It sounds like the work you do really lends itself to intense collaboration across many areas of work, i.e. accessibility for Chrome, for Android.TVR:
Accessibility work is very tightly knit into several product areas. We’ve always had no choice but to be tightly knit, because all of the platforms develop very rapidly. Chrome pushes every six weeks and Android updates every 6-9 months, which means that when an update is pushed out, we are already working on the next one. What we are doing is cutting-edge research, doing new things. We can’t do it isolated from those products, because the rest of the world is moving too fast. The research I do is really embedded within a lot of the engineering here at Google, so you could say it’s a good example of the Hybrid Research Model that +Alfred Spector
, +Peter Norvig
, and +Slav Petrov
In your experience, how is Research at Google unique?TVR:
Before coming to Google, I was at IBM Research for 6 years and before that at Adobe’s Advanced Technology. I think the key difference is that at Google, any single product area likely has more PhDs than does all of the Research organization, and it is all very integrated. Traditional academic research, corporate research doesn’t do this and this creates a culture that is very different from other companies. What happens when you have this spread of talent is that when you build something, you build it on the same infrastructure, the same underpinnings as the rest of Google. Because of this you have the opportunity to reach the user directly; if you build something that you want users to get their hands on, you do it. I find that very empowering.R@G:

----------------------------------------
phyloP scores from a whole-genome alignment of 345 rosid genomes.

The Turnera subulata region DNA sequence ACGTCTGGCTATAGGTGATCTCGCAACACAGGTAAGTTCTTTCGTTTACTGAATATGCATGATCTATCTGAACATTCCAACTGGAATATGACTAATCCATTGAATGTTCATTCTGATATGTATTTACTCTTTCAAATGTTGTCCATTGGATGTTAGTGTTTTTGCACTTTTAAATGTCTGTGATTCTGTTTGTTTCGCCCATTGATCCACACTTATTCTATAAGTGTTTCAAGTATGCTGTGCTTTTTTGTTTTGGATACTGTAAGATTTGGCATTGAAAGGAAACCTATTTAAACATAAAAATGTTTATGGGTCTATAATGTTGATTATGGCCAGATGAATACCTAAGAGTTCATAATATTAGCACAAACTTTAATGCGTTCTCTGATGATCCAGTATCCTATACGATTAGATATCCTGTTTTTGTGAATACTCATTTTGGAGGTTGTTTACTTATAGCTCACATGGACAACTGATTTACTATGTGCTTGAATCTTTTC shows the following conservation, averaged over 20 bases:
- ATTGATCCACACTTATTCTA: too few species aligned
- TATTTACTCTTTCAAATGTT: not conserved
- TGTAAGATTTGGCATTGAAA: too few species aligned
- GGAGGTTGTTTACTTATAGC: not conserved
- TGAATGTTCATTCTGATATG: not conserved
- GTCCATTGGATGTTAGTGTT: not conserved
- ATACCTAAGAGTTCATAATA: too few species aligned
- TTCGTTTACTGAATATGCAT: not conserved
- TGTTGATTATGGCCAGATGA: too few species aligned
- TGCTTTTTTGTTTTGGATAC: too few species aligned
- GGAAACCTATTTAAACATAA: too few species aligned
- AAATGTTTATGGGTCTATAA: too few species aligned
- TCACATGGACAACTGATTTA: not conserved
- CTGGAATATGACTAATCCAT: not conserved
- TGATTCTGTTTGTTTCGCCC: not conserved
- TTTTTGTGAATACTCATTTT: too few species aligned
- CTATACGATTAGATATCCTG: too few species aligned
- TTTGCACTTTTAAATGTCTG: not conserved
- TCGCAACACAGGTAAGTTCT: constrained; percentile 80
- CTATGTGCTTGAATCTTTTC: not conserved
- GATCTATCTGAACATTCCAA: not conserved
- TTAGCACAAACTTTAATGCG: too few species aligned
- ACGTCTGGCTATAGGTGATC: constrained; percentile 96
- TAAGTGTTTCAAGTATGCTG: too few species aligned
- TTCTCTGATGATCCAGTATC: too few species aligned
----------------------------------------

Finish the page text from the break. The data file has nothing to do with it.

You mention traditional academic research. With regards to the research culture at Google, how do you view its impact on the general research community in terms of publication and collaboration? TVR:
Almost every piece of work that I’ve done during my time at Google is open source. I believe open sourcing goes to the heart of scientific publication. Why do you publish? It’s not about promotion or citation; you do it so someone else in the field can recreate the result you claim you saw. In software, the best way I know how to do this, to let you recreate the result, is to give you the source code, and let you verify it. Regularly open sourcing code is actually a very strong means of scientific publication. When you release source code, and write a technical article that describes the architecture, and you get recognized people in the community seeing it...well, that’s peer review. And it is peer review that’s much more timely than traditional methods of publication as well. There is still value in traditional publishing for very large projects on longer timescales, but in the computer science community, things progress so rapidly that I think other forms of publication are equally important.R@G:
And what about external collaboration with academia? TVR:
I like to stay involved in external collaborations. I review research proposals on a regular basis. This year I’m hosting someone from academia who is on sabbatical, and the hope is that when he goes back we will continue that collaboration. R@G:
How is the industry progressing in terms of accessibility? What do you think the focus is, and is it on point? Should it be shifted?TVR:
There are two things. One is the baseline with respect to enabling people with disabilities to do simple things that need to happen, making currently available platforms accessible. This is very important, and is the “bread and butter.”
Second, I think there are many opportunities in terms of wearables and new technology. If you think of various use cases in terms of accessibility, the innovation enables all users to use new technology, not just the blind, or deaf. And if we do this, we will motivate a lot more smart engineers to work in this accessibility space, and that by definition allows us all to move forward. There is a lot of attention around accessibility due to legal requirements, and those are great for raising awareness. However, it is not so great for attracting young innovative engineers to work in this space. I want people to say: “Look at how this work can change someone’s life!”